All six coding exons, a noncoding exon and the intron/exon boundaries of the CABP4 gene (NM_145200), were amplified by polymerase chain reaction (PCR). Genomic PCR was performed in 50 μL volumes containing 100 ng genomic DNA, 0.2 mM of each primer (Table 1) , 2 mM MgCl2, 1 mM dNTPs, PCR buffer provided by the manufacturer, and 5 U Taq polymerase (Invitrogen, Breda, The Netherlands). PCR reactions were performed as follows: 92°C (3 minutes); cycles with a denaturation at 95°C (30 seconds), an annealing temperature of 68°C (3 cycles), 66°C (3 cycles), 64° (3 cycles), 62°C (31 cycles; 30 seconds) and an elongation at 72°C (45 seconds); and a final extension at 72°C (5 minutes). PCR products were purified (Qia Quick Gel Extraction Kit; Qiagen, Venlo, The Netherlands) according to the manufacturer’s protocol and analyzed in sense and anti-sense directions with dye termination chemistry (BigDye Terminator, ver. 3 on a 3730 or 2100 DNA analyzer; Applied Biosystems, Inc., Foster City, CA). The control panel included 300 alleles from ethnically matched unrelated unaffected individuals and were screened for the c.646C>T mutation, detected in this study, using the Amplification-Refractory Mutation System (ARMS) 20 (Table 1)
Furthermore, 71 patients with cone–rod dystrophy and 14 with cone dystrophy were screened for mutations in CABP4. DNA of 79 of these patients had been screened before for known ABCA4 mutations with the ABCA4 arrayed-primer extension microarray (Asper Ophthalmics, Tartu, Estonia). 21 In 62 patients, known ABCA4 mutations were excluded, whereas in 17 patients, one mutation in ABCA4 was detected. 
Cell Culture
Human B-lymphocytes were immortalized by transformation with the Epstein-Barr virus according to established procedures. 22 Epstein-Barr Virus transformed lymphoblastoid cell lines (EBV-LCLs) of the patients and controls were grown to a density of 0.7 million cells per milliliter RPMI 1640 medium (Invitrogen-Gibco, Breda, The Netherlands) containing 10% (vol/vol) fetal calf serum (Sigma-Aldrich, Zwijndrecht, The Netherlands), 1% penicillin-streptomycin (Invitrogen-Gibco), and 1% cell culturing medium (GlutaMAX; Invitrogen-Gibco). Thirty-five million cells were harvested by centrifugation at 200g for 5 minutes at room temperature and resuspended in 500 μL 8 mM Na2HPO4, 2 mM KH2PO4, 137 mM NaCl, and 2.7 mM KCl (pH 7.2; PBS). Cell pellets were subsequently stored at −80°C until RNA isolation. 
Quantitative PCR Analysis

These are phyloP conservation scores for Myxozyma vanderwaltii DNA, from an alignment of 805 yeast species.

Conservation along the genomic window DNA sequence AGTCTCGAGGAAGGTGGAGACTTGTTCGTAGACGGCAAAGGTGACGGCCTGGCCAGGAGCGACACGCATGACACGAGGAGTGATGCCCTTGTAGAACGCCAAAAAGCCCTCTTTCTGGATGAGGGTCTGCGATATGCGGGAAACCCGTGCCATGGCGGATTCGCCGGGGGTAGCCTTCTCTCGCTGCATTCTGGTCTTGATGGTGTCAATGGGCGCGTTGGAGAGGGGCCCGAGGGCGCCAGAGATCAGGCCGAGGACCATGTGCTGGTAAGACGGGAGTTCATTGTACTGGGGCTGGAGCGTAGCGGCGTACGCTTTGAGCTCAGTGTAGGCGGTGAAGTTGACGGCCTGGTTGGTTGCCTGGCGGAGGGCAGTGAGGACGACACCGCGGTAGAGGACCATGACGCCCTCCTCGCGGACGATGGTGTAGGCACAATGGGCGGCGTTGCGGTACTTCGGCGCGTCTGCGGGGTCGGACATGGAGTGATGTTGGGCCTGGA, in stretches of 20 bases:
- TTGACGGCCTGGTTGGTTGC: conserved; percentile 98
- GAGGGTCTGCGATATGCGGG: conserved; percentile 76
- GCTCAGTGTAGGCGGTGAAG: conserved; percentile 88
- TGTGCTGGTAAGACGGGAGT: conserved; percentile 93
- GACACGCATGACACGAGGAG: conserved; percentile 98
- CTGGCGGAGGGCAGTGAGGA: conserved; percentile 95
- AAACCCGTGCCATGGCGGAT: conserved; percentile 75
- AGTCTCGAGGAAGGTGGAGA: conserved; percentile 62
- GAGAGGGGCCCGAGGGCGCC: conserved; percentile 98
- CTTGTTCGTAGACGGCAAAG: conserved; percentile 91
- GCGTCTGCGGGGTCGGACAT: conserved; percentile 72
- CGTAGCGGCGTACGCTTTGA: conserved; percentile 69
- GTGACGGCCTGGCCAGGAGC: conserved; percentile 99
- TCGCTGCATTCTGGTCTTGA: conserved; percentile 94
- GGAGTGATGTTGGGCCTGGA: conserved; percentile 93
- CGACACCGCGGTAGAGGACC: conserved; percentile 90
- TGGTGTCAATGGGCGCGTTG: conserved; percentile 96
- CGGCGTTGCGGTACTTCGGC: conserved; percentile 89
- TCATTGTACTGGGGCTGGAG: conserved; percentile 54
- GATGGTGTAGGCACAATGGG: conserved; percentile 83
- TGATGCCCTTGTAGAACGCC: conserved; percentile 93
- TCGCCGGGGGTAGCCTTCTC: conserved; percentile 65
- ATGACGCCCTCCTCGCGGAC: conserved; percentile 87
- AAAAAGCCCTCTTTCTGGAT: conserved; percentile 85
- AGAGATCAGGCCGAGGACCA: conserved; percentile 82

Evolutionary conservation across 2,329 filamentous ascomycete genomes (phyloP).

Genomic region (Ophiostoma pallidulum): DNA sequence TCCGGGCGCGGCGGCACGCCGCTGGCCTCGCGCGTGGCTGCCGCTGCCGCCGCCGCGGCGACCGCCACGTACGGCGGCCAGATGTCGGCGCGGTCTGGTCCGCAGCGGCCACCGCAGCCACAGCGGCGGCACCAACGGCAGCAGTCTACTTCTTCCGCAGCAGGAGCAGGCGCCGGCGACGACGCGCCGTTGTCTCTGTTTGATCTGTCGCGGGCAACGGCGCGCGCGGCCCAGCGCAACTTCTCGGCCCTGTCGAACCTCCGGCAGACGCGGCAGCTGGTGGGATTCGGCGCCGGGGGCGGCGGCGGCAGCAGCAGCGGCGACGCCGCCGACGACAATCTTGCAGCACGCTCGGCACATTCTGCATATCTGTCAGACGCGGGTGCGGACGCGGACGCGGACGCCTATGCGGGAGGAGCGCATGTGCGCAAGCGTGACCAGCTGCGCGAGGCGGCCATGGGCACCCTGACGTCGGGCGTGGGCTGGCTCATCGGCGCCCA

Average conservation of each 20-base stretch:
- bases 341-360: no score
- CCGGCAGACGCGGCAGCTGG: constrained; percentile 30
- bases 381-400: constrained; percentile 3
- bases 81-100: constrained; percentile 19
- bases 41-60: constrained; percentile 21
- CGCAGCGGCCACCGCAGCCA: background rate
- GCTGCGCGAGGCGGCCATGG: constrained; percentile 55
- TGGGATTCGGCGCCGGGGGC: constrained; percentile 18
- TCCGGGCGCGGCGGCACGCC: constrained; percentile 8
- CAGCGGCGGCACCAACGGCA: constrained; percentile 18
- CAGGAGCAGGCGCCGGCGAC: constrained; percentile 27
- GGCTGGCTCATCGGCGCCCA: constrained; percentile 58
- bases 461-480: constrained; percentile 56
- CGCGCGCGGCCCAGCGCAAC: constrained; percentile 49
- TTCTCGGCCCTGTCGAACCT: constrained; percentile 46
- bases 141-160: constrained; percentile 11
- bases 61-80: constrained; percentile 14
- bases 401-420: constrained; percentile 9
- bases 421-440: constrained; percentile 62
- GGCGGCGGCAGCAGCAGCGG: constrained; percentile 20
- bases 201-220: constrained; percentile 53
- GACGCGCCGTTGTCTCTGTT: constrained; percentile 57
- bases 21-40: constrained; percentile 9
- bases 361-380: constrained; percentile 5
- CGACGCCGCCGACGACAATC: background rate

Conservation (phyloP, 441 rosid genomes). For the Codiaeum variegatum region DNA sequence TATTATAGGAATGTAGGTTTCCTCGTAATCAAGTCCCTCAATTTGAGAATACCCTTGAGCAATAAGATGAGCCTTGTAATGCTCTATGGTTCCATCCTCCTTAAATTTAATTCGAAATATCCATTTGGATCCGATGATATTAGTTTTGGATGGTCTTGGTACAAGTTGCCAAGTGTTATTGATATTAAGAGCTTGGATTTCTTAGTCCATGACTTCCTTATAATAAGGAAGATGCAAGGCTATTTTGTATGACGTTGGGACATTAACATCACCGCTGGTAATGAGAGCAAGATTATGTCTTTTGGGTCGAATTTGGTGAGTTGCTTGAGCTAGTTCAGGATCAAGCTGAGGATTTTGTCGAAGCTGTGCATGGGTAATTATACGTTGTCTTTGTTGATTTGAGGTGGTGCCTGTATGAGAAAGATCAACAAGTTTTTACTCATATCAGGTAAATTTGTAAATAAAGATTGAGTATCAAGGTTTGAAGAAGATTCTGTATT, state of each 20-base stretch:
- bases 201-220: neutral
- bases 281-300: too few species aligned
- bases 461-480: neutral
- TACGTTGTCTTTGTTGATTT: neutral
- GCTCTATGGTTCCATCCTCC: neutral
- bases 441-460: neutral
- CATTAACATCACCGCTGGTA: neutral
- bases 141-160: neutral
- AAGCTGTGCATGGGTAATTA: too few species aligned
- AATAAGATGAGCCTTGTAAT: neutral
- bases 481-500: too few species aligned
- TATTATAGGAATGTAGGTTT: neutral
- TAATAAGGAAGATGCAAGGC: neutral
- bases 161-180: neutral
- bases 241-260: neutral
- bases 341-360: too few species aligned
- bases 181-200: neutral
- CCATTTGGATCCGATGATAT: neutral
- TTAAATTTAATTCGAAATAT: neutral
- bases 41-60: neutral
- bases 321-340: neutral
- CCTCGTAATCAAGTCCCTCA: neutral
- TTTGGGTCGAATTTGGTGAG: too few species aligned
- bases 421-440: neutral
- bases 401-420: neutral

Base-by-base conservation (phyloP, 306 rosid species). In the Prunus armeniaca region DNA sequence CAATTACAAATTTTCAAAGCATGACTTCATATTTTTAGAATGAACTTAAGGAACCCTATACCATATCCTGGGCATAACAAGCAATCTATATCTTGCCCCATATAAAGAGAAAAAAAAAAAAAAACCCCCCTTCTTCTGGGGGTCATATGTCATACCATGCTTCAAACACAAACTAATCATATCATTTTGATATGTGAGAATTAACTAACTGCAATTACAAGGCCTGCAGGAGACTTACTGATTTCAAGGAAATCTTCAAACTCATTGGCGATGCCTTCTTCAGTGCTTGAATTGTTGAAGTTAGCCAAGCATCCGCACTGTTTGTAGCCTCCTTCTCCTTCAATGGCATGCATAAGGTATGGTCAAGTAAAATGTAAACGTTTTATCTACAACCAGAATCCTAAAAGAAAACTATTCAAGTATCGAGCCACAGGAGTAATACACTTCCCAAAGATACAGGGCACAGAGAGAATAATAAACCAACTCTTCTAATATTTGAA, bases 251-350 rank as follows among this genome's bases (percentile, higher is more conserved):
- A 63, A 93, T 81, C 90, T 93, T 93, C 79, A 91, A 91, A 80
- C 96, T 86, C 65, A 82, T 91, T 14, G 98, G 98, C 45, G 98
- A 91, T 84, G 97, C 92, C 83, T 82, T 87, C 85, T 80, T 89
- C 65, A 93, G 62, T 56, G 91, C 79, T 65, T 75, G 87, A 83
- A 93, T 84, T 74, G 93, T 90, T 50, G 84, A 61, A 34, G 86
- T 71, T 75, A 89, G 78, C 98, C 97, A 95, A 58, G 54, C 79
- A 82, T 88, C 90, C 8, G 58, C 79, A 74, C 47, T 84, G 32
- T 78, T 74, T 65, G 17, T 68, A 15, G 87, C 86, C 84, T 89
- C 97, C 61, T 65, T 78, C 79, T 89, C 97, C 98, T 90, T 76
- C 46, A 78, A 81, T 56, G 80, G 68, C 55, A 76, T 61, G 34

Total RNA was isolated from EBV-LCLs according to the manufacturer’s protocol (RNeasy minikit; Qiagen). cDNA was synthesized from 2.0 μg of total RNA using random primed hexamers (GE Healthcare, Hoevelaken, The Netherlands) and M-MLV reverse transcriptase (Invitrogen) in a total volume of 85 μL, according to the manufacturer’s protocol. Primer pairs (Table 1)were validated by serial cDNA dilutions, synthesized from Universal Human Reference RNA (Stratagene, La Jolla, CA) in 5× to 80× dilutions, in triplicate. The primer pairs were 100% efficient, in that the amount of DNA was doubled in each cycle. The PCR conditions were 95°C (3 minutes) and cycles of 95°C (15 seconds) and 60°C (30 seconds) in a 25-μL reaction mix containing 5 μL of cDNA, supermix (IQ SYBR Green; Bio-Rad, Hercules, CA), and 0.3 μM of each primer. For the actual qPCR experiment, cDNA was diluted twice to make sure that the threshold cycles (Ct) were within the range of the dilution curve. qPCR reactions were performed on a thermocycler (7500 fast real-time PCR system; Applied Biosystems) and quantification was performed using the ΔΔCt method. 23 24 GUSB was used as a reference gene to normalize expression levels of CABP4, as this gene is stably expressed in EBV-LCLs. 25 RNA of a patient with a p.Q66X mutation in FTSJ1, known to result in nonsense-mediated decay (NMD), was used as a positive control for the occurrence of NMD. 26 The qPCR experiment was repeated for both patients on RNA isolated from two independently grown EBV-LCLs to confirm the results of the first qPCR experiment. 
Molecular Modeling
Since no crystal structure for CaPB4 was known, we performed homology modeling to predict the effect of the genomic mutation. The C-terminal residues of CaBP4 were modeled on a structure of calmodulin (PDB identifier 1a29, 44% identity). 27 Modeling of the N-terminal residues of CaBP4 was not possible as the calmodulin template contains no structural information for these residues. Homology modeling was performed with the WHAT IF Web Interface. 28 The effect of the genomic mutation on the three-dimensional structure of the protein was analyzed with YASARA NOVA. 29  
Results
Clinical Features